Customer relationship management (CRM): a critical analysis of how CRM can be successfully implemented by NMB Bank limited.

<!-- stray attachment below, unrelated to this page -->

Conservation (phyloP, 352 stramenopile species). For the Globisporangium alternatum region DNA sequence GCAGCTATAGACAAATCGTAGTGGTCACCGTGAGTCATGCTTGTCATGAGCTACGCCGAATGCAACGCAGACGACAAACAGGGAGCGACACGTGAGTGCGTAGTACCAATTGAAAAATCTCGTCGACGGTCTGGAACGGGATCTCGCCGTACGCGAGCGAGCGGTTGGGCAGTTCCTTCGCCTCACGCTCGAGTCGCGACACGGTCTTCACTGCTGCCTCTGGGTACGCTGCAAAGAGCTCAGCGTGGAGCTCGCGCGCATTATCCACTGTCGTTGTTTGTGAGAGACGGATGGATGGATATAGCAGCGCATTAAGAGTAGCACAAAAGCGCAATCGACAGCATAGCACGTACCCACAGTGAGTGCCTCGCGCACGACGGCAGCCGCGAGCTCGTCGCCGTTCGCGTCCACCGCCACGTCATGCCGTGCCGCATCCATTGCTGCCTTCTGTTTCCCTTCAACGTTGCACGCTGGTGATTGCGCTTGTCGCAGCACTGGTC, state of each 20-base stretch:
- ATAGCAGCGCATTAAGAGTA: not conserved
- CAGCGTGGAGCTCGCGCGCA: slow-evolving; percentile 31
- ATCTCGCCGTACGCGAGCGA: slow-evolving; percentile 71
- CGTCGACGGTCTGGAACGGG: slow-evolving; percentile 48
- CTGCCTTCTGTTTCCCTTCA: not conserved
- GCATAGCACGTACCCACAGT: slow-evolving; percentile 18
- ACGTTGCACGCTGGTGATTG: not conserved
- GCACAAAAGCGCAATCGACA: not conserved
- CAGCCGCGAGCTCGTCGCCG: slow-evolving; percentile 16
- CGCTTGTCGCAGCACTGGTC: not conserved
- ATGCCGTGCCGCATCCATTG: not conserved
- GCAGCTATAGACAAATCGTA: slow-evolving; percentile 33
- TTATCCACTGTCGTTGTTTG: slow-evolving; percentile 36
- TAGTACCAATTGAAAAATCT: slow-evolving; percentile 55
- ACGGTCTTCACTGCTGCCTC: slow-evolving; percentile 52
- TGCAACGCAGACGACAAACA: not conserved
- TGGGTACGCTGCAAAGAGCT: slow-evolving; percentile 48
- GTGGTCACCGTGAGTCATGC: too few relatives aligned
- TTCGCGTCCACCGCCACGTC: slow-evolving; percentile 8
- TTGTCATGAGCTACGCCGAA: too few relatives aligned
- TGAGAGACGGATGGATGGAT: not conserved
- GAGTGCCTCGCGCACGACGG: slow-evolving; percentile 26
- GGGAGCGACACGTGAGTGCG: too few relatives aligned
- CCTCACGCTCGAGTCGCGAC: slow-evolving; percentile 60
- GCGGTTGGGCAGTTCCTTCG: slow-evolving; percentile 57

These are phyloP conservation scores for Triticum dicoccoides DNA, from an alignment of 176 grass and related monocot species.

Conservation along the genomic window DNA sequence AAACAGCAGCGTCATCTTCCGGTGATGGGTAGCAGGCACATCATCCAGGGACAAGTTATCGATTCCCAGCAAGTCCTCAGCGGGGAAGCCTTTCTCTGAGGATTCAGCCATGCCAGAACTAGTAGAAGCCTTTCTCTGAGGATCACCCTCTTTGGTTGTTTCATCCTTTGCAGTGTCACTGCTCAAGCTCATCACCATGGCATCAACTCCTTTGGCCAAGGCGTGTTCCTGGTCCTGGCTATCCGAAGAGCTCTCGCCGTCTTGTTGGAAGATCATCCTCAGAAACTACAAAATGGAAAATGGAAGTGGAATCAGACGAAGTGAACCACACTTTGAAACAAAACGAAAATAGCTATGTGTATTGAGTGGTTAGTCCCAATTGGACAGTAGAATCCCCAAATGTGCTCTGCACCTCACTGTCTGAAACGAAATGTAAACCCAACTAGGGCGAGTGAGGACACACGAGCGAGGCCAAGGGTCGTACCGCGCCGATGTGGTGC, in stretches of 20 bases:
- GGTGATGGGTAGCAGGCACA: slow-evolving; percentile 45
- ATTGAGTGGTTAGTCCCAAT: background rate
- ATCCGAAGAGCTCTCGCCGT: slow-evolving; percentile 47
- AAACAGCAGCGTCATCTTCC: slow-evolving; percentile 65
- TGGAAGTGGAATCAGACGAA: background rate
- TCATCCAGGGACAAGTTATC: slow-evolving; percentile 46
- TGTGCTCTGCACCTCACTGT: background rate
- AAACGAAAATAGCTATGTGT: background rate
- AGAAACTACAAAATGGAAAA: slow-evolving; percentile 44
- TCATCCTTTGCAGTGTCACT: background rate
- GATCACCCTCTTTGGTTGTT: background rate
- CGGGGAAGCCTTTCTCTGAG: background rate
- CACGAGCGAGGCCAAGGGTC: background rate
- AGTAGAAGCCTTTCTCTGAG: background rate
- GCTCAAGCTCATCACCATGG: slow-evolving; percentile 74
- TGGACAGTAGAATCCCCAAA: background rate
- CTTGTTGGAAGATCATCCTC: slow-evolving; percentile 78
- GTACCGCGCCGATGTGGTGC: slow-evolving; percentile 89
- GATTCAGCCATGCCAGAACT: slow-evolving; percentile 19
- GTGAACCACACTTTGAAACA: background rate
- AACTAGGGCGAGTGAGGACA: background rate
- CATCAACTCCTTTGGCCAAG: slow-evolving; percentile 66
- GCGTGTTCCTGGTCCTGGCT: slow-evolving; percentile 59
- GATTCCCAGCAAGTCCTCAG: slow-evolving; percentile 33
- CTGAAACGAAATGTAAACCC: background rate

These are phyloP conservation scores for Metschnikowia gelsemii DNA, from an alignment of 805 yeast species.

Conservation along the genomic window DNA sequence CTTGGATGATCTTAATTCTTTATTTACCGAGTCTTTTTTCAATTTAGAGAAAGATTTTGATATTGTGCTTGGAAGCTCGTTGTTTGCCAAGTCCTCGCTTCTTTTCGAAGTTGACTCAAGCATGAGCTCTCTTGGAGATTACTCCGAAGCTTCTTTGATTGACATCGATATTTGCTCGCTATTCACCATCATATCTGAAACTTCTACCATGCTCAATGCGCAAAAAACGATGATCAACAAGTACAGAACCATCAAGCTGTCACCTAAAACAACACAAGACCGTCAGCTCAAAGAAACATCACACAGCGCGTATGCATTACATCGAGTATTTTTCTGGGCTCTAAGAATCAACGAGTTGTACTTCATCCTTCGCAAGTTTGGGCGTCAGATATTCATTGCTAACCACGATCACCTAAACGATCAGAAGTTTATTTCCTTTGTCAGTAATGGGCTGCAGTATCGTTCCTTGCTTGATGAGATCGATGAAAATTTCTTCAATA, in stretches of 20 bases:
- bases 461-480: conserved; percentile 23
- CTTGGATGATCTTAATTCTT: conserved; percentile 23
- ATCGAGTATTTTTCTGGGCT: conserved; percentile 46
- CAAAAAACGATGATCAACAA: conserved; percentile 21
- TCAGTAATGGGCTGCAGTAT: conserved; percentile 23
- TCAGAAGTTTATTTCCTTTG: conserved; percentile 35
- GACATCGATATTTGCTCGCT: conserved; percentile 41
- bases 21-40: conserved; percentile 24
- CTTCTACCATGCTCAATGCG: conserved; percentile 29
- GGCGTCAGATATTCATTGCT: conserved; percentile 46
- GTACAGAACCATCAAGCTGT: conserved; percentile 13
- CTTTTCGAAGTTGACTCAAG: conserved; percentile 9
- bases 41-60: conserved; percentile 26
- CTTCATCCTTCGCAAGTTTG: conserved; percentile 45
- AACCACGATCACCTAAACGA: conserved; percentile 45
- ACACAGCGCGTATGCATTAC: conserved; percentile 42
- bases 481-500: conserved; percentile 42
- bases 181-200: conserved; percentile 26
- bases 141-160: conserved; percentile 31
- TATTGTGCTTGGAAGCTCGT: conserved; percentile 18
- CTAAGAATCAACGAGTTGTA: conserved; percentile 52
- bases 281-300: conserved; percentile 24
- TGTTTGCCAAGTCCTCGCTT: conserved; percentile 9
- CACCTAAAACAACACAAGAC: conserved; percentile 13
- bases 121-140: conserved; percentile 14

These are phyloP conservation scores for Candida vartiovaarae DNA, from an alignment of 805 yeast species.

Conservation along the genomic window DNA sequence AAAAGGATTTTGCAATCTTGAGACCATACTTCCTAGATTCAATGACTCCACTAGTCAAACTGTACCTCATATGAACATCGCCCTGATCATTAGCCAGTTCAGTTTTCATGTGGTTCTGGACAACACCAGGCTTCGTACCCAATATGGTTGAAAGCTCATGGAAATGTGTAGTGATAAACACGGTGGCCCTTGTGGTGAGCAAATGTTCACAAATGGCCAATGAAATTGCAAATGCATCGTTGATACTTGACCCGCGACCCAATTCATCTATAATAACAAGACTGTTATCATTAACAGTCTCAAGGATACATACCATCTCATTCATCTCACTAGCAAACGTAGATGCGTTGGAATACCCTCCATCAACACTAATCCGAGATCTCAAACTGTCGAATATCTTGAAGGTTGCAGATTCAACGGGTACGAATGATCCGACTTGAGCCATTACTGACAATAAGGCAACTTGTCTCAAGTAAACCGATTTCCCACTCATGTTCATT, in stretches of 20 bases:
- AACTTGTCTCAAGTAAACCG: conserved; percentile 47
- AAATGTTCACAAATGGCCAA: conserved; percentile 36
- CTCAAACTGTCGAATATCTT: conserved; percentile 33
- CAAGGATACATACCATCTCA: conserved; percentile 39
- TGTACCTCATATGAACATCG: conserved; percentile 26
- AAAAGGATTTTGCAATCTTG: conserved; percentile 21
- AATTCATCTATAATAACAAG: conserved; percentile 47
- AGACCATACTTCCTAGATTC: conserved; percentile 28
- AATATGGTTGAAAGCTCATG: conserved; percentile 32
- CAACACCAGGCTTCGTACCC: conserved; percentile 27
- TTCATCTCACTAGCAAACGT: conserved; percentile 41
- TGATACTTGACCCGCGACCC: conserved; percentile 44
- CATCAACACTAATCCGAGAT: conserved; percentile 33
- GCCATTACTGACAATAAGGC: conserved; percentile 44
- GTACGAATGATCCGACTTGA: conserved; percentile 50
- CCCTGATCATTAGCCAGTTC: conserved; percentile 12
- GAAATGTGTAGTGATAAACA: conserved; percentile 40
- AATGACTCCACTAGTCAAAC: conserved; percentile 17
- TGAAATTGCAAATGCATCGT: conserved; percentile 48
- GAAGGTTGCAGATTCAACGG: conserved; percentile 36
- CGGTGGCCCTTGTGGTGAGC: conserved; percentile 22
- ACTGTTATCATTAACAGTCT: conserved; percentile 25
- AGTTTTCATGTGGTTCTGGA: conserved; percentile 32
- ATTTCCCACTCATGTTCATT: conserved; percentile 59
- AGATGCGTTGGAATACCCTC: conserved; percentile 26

This is a study on NMB and seeks to establish what the bank could do, through the implementation of CRM, to attract new customers and retain existing ones in the face of intensifying competition. The number of banks in Zimbabwe has increased tremendously over the last five years from less than seven to over fifteen. Ironically, this has taken place against a background of an ailing economy, which is shrinking and a reducing number of viable companies that can be targeted for banking business. A review of the history of banking in Zimbabwe was undertaken to show how NMB decided on CRM as a means of making a difference with customers and thus have a competitive edge over its rivals. In particular, the attitude of banks to customers and customer expectations was looked at together with the changes that have taken place over the years. Literature on CRM was reviewed and more attention was paid to the main causes of failures in the implementation ofCRM and how this could be avoided in the case of NMB. Lessons were drawn from what other banks like Nedcor and Standard Corporate and Merchant Bank (both of South Africa) have done to ensure a good measure of success in the implementation of CRM. Research was done to establish what it is that attracts customers to NMB, what NMB does better than its competitors and areas that NMB needs to improve on. Questionnaires (Appendices I and 11) were used in this regard and samples of customers from the three main sections of the bank (Treasury, Corporate Banking and Retail) were taken. The questionnaires had two sections, one with a select number of responses to choose from and the other open to unrestricted responses by the customers. The responses were analysed and presented in tabular form. Interviews were carried out on certain customers to get clarification on some responses to the questionnaires and to get firsthand feedback from different customers on their relationship with the bank. The major study findings were that customers greatly appreciate the personal attention that they are getting from NMB, which gave it an edge over its competitors. Customers value the fact that they can speak confidently to their bank knowing that their allocated Account Relationship Manager fully understands their business and that they have specific person/s to contact in the case of need. Regular visits and contact by NMB personnel was also cited as a strength. In one case, a customer related during an interview that no one from the previous bank had visited him in two years despite the fact that his office was less than one hundred meters from that bank! The study recommends a phased implementation of CRM with technology used as a tool and not as a champion of CRM. The emphasis is to be placed on the customer, the bank staff, the operational processes and maintaining the bank's strategy in focus. Unless all in the bank (from messenger to the CEO) share the same view of the customer's importance, CRM will be destined to fail due to inconsistencies within the system. On the other hand, unless the bank has a motivated, well informed and customer focused work force, then it is in vain that it is pursuing CRM. Operational processes too, must be refined with the primary objective of benefiting the customer and not merely for the convenience of the bank. The bank's strategy must keep customer interests at the fore since customers are the cause of the bank's existence.